Sunday, April 6, 2008

Poor Little Animated Shorts: Feline Edition

Title: Bad Luck Blackie (1949)
Director: Tex Avery
Time: 7 minutes
Availability: On Google video and YouTube here.
A tiny white kitten finds herself endlessly harassed by a sadistic bulldog, until a chance alley encounter with Bad Luck Blackie, a black cat who happily accepts commissions to incur bum luck on animal abusers. Simply by trotting past causes some grave misfortune to befall his victim, usually in the form a heavy object that befalls on their head. The dog is subjected to a rather senseless succession of cranial injuries including my personal favorite: he wields a lucky horseshoe to counteract the bad karma only to get conked on the noggin by three horseshoes from heaven… and the horse. When the villain contrives to paint Blackie white, it’s up to the kitten to save the day.

“Bad Luck Blackie” is the undisputed king of things-falling-on-people’s-head comedy, a joke that manages to stay funny despite repetition because of the brisk pace and surprising variation. There is a lot of graphic wit selling the physical comedy, including visual echoes on leitmotifs like stairs and B&W color, but the main driving force behind this being my favorite Tex Avery short is the fun-loving, zany violence (and the clear implication that Blackie is a hobo cat).

Title: The Cat Came Back (1988)
Director: Cordell Barker
Time: 7 minutes
Availability: Available to watch online at the National Film Board here.
This animated retelling of the vintage 1893 song “And the Cat Came Back” describes Mr. Johnson’s failed attempts to get rid of a rather destructive and tenacious cat. He tries abandoning it in the woods and even drowning it in a sack, but upon returning home he always finds the feline hard at work dismantling his property and lacerating his livelihood. The animation style is not particularly attractive, using the stout character design and wavy uncertain lines typical of Richard Condie and Cordell Barker, but the unkempt, dynamic visuals fit the manic music and mini-tragedy arc.

The National Film Board of Canada has helped produce many popular animated and stop-motion shorts including “The Big Snit” and “Every Child.” They also provided a lucrative home for experimental shorts auteur Norman McLaren, whose "Pas de Deus" and “Neighbours” (a personal favorite, dealing with escalating Cold War politics) should have gotten full reviews, but you can at least watch them through the links. “The Cat Came Back” is a good example of some of NFBC's best output, setting a catchy song to a memorable story and aiming for a broad appeal despite moments that might offend the sensitive (humane society alarmists in this case).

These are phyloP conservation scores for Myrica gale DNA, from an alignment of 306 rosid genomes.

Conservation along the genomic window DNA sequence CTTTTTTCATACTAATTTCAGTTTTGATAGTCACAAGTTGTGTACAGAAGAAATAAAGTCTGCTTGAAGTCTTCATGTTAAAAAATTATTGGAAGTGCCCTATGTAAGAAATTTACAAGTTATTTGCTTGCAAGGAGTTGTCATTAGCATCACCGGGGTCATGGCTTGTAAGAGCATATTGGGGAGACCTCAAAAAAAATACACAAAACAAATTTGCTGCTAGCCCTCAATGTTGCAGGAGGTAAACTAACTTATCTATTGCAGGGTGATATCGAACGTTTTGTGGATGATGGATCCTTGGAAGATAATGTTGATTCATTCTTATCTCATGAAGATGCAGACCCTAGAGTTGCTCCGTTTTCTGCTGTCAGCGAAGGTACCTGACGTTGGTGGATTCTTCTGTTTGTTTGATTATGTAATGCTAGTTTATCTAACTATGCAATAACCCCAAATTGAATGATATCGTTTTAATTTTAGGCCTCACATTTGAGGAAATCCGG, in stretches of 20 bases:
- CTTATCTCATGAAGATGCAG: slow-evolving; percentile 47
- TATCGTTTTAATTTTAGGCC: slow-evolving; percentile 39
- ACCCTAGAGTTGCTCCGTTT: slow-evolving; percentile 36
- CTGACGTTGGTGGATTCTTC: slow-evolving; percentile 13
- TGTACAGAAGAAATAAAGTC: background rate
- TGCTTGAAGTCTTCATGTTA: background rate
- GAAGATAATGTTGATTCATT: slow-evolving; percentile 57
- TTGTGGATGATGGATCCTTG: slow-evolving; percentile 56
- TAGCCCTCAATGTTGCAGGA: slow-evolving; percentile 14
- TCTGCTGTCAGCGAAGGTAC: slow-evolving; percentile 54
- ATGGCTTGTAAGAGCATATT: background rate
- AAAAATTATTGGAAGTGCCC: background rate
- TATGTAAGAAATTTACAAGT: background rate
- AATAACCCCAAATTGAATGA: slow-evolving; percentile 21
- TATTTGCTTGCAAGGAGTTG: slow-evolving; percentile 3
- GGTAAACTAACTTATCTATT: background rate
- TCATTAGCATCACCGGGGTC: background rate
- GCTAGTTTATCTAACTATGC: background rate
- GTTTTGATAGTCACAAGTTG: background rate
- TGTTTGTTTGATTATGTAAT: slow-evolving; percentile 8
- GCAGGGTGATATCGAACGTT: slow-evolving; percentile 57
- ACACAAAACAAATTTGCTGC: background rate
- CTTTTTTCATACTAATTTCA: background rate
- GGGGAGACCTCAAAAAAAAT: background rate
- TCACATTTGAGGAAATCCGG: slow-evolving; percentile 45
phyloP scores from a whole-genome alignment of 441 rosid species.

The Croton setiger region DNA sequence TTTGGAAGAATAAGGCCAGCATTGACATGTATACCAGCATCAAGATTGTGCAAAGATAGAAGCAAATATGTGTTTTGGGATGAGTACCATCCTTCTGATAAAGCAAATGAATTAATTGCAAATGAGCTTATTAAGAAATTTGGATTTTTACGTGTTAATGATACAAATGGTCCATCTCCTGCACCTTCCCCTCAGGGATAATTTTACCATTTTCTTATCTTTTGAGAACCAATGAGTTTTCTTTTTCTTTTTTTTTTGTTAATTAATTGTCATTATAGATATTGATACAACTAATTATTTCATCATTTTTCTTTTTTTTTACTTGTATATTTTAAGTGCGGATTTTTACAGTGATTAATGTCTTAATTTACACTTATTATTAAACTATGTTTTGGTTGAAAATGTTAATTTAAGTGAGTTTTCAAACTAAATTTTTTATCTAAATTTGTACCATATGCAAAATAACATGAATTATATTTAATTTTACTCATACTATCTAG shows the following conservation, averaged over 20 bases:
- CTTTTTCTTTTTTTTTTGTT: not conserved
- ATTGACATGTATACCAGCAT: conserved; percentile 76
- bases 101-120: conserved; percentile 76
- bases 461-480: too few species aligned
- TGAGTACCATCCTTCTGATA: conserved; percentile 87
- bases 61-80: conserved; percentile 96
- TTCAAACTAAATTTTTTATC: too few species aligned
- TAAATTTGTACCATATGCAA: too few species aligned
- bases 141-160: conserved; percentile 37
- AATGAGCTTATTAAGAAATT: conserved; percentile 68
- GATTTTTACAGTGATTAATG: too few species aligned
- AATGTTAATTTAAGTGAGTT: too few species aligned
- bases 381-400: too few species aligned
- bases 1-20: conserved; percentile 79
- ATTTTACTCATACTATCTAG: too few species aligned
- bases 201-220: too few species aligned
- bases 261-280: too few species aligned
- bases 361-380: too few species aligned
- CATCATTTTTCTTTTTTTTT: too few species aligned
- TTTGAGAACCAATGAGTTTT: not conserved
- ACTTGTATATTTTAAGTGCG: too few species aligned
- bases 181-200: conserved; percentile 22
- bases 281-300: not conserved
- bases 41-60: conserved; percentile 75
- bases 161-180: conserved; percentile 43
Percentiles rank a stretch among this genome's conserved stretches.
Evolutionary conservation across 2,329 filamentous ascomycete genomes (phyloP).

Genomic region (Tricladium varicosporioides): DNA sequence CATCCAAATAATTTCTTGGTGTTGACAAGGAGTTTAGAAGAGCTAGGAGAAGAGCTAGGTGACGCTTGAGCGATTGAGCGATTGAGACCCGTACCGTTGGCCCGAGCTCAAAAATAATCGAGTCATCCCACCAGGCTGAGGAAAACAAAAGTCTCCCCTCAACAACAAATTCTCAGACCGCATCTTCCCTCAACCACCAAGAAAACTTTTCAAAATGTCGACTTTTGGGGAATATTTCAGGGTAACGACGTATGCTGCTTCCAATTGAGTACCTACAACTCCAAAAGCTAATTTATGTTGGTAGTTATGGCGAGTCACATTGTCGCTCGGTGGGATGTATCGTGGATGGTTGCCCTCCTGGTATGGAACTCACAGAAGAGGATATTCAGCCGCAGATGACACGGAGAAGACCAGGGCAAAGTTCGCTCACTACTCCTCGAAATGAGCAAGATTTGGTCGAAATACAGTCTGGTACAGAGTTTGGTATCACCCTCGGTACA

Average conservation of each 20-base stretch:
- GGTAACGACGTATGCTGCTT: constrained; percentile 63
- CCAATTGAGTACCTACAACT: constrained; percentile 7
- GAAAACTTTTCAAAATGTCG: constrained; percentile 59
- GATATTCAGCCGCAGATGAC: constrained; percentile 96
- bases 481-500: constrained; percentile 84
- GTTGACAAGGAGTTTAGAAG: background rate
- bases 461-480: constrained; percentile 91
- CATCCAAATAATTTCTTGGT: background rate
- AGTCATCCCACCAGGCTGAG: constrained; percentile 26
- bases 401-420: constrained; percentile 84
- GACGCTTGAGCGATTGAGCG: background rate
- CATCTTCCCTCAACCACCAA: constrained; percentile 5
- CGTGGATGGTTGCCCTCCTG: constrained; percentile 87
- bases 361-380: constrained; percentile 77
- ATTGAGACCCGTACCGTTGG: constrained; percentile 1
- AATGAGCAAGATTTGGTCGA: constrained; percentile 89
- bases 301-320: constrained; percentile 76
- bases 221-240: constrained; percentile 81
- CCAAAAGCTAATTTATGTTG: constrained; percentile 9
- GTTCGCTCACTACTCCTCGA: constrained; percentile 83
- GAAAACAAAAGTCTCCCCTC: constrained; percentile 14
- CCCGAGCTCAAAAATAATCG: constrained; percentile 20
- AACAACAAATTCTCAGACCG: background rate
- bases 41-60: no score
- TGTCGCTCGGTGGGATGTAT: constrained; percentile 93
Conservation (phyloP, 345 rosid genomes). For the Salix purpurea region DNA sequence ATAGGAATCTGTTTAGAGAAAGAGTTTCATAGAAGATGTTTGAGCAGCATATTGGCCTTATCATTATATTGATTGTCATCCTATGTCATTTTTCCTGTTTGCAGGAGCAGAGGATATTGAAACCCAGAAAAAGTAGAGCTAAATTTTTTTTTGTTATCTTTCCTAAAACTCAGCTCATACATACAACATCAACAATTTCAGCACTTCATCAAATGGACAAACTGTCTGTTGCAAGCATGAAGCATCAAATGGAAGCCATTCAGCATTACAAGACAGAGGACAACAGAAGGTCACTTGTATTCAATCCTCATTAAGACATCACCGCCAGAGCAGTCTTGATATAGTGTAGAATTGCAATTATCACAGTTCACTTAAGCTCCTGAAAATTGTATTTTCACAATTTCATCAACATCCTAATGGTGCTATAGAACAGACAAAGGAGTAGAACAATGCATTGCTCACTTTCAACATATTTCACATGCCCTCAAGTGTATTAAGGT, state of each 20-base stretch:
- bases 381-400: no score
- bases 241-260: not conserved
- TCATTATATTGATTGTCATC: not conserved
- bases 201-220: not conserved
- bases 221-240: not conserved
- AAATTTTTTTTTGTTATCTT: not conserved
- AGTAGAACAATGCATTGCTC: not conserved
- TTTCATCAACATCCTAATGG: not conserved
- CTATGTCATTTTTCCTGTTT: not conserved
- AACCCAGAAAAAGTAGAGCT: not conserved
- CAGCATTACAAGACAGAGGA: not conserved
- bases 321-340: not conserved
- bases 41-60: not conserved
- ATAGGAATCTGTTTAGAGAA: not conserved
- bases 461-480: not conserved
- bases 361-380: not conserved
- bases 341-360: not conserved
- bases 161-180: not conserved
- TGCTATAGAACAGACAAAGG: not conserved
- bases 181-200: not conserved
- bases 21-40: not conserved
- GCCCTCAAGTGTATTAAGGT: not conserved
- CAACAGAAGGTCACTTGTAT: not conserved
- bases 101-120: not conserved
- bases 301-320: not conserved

Title: Cat Soup (2001)
Director: Tatsuo Sato
Time: 35 minutes
Availability: Available on the self-titled DVD.
“Cat Soup” is a spirit-quest about a young cat named Nyatta who tries to pull back his sister from Death himself. He succeeds only in splitting her soul in twain and must take his zombified sibling on a journey through a phantasmagorical underworld to revive her. His adventures take him to a circus presided over by God, a desert where a liquid elephant marches and a dinner where he’s not on the guest list but the menu. Except for the plushie-potential character design this short defies most anime conventions (and even there the vacuous giant-eyes are more of a mockery than a rehash) and stands out as a creative tour de force that dips into ancient myths and contemporary psychoses with equal imagination.

“Cat Soup” was brought to my attention by “Mad Dog” Mora, and it has since maintained a place in my all-time pantheon of great films (not limited to animation or shorts). Few works ever break the mold so completely and do so while never sacrificing execution just for the sake of novelty. The DVD may cost a pretty penny, but the film itself is worth it and the disc case keeps up the experimental gimmickry with its pink gel-filled cover on which you can push around suspended character cutouts.

1 comment:

Mad Dog said...

I also enjoy Cat Soup and its limited edition liquid art cover. But I now see that my enjoyment of it is eclipsed by yours.

If you liked that, the director's done some other weird stuff. He's directed an unlicensed TV series called Kemonozume which is sort of a Romeo/Juliet thing where a monster hunter falls in love with one of the monsters. He's also one of the directors taking part in the currently unreleased (and looking to stay that way for a while) anthology movie Genius Party.